VOL. 132 | NO. 58 | Wednesday, March 22, 2017
Music+Arts Studio Expands Independent Film Distribution
By Andy Meek
Music+Arts Studio in Cooper-Young wants to work with more filmmakers. The studio, which began distributing films with Mike McCarthy’s “Cigarette Girl” in 2014 and has released two short films since then, is now expanding its digital distribution for independent filmmakers.
Music+Arts Studio owner Ward Archer, right, and studio manager Daniel Lynn scrub through film footage in the facility’s control room. The studio recently expanded its digital distribution for independent films.
(Daily News/Andrew J. Breig)
The expansion is built around the online service Vimeo’s video-on-demand platform, which the studio believes is “a great home base” for releasing independent films because of the service’s customizable landing page and limited fees.
Music+Arts, which was launched about a decade ago, is now opening up submissions to all independent filmmakers to host their work on the studio’s page. The studio says it will use its resources to promote the films in a “no strings attached” deal without any fees.
It’s a no-term, non-exclusive service, and the filmmaker can ask to pull the film from the site at any time.
“There are just so many great short films,” said Music+Arts owner Ward Archer. “I just think there’s not a lot of opportunity for people to see shorts. They aren’t really marketed that well. To me, going forward in the world we’re living in, asking somebody to watch an hour-and-a-half-long feature film, it’s a big ask.”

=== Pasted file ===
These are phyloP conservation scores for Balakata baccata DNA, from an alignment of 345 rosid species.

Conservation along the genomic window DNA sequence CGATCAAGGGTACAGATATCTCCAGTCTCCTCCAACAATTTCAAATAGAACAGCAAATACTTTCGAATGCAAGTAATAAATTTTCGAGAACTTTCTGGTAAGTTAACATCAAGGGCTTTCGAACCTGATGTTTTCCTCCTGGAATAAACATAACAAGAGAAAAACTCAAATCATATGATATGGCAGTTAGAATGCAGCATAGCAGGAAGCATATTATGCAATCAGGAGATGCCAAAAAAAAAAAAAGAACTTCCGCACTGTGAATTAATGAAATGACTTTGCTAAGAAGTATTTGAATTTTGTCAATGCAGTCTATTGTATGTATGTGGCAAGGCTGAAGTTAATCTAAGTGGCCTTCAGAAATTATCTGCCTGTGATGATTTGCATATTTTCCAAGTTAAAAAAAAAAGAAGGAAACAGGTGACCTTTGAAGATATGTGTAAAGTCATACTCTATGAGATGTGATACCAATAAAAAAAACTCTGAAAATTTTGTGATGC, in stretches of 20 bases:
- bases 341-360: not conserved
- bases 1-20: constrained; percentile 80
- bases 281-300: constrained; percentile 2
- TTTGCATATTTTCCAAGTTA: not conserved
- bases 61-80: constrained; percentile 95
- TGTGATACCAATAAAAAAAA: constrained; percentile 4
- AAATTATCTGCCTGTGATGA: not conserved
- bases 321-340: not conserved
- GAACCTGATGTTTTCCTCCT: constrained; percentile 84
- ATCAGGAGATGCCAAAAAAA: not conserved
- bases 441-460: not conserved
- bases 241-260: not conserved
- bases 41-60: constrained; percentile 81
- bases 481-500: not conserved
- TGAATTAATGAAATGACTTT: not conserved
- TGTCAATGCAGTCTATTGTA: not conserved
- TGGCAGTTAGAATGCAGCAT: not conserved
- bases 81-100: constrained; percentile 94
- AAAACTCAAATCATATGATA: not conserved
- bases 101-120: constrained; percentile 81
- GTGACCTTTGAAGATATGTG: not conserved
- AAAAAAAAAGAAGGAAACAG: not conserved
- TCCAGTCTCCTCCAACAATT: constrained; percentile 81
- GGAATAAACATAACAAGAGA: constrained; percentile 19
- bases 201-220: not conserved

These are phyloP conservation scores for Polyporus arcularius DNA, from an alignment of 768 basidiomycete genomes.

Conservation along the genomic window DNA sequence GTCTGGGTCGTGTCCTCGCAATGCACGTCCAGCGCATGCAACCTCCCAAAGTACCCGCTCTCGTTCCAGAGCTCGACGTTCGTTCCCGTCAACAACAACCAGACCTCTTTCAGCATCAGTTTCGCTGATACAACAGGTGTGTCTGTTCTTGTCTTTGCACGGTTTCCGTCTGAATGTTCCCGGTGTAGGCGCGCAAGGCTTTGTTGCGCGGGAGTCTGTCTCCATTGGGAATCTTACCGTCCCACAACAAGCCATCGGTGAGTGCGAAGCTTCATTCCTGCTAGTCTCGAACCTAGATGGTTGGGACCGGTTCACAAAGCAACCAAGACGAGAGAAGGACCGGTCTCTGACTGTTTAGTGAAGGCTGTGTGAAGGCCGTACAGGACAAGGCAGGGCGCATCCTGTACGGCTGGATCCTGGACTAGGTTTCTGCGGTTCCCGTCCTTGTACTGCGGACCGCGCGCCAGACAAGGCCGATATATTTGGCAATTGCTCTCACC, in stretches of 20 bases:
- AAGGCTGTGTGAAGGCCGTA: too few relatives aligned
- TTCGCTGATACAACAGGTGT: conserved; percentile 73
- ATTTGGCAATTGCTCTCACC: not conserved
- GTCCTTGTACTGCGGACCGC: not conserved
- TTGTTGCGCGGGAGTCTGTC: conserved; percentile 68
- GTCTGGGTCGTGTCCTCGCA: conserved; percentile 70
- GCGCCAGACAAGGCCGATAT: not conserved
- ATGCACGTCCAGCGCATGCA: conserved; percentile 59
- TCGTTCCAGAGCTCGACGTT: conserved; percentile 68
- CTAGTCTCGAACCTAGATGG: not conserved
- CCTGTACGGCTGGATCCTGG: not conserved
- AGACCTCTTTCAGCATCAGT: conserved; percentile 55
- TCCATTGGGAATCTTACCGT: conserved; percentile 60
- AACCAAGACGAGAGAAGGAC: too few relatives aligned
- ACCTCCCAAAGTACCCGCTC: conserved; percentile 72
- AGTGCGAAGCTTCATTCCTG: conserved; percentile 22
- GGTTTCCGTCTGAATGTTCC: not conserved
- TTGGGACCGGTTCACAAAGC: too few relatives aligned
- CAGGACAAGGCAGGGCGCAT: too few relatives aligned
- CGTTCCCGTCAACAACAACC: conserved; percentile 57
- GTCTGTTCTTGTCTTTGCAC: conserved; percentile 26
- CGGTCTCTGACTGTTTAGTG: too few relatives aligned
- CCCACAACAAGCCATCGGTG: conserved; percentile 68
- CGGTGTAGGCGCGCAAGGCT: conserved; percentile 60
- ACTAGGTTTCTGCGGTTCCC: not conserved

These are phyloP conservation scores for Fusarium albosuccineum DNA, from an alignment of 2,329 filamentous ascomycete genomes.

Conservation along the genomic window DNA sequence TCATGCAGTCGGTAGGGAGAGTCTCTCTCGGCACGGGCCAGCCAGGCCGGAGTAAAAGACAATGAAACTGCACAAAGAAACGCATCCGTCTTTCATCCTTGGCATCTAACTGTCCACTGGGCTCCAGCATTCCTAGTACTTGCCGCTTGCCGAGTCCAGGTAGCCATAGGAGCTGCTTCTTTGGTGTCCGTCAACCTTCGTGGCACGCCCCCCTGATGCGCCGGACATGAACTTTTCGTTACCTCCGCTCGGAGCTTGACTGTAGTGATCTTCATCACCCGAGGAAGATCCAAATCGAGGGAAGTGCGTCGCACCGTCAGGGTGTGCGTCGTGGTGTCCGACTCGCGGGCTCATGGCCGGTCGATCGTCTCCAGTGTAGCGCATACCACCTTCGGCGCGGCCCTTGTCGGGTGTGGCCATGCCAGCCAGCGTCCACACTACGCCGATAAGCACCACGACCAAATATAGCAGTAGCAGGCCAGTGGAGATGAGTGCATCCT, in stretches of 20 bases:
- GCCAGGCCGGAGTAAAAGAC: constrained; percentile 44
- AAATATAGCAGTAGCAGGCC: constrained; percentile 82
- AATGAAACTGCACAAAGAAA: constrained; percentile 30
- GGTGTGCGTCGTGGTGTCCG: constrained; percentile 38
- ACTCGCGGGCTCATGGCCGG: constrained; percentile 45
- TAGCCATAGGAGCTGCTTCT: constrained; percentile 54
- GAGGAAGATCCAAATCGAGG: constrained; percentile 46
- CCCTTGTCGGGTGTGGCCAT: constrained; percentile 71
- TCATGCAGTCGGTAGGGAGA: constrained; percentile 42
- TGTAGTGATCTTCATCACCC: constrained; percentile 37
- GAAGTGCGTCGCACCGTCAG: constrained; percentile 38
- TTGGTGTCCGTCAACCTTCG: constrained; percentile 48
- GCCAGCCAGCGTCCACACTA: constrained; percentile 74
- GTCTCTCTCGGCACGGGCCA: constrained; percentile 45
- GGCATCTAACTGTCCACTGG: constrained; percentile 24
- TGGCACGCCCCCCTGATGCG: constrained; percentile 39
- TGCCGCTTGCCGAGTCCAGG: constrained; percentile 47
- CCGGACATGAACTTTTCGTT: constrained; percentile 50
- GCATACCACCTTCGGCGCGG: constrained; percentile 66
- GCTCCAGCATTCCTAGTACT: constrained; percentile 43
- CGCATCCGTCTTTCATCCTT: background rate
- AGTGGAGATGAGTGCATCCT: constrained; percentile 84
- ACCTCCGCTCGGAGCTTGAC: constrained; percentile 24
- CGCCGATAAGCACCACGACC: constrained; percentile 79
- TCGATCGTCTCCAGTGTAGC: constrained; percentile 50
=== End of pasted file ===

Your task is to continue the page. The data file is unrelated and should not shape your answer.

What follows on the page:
Music+Arts’ efforts along these lines started with McCarthy’s “Cigarette Girl.” According to a description from the studio, it’s set in 2035 when smoking has been outlawed except in the dystopian, dangerous nicotine-stained Smoking Section.
A recording studio, of course, is like anything else, better off when it’s not standing still, looking for differentiation and something new to offer the people it works with. And if its more traditional work with musicians offers any indication, filmmakers who take advantage of the studio’s new film-based services will likely end up pleased.
Memphis band Southern Avenue – which was at Music+Arts in recent days for some recording work – borrows its name from a prominent street in the city and its sound from the city’s soul, blues and gospel traditions.
“We love Music+Arts,” said the band’s guitarist Ori Naftaly, who added that the band mixed and overdubbed its debut there. “Some of our best moments as a band was spent in that studio. The staff is always awesome and helpful. We feel at home there.”
Likewise, Chris Dunn – guitarist with local band Summer Avenue – feels the same way. He’s been recording with his band at Music+Arts since September 2016.
“The studio has really felt like home to us,” he said. “The environment is great. Focused, comfortable and fun. Kevin (Cubbins), Daniel (Lynn) and Ward have done so much to help us create. Couldn’t ask for a more inviting place.”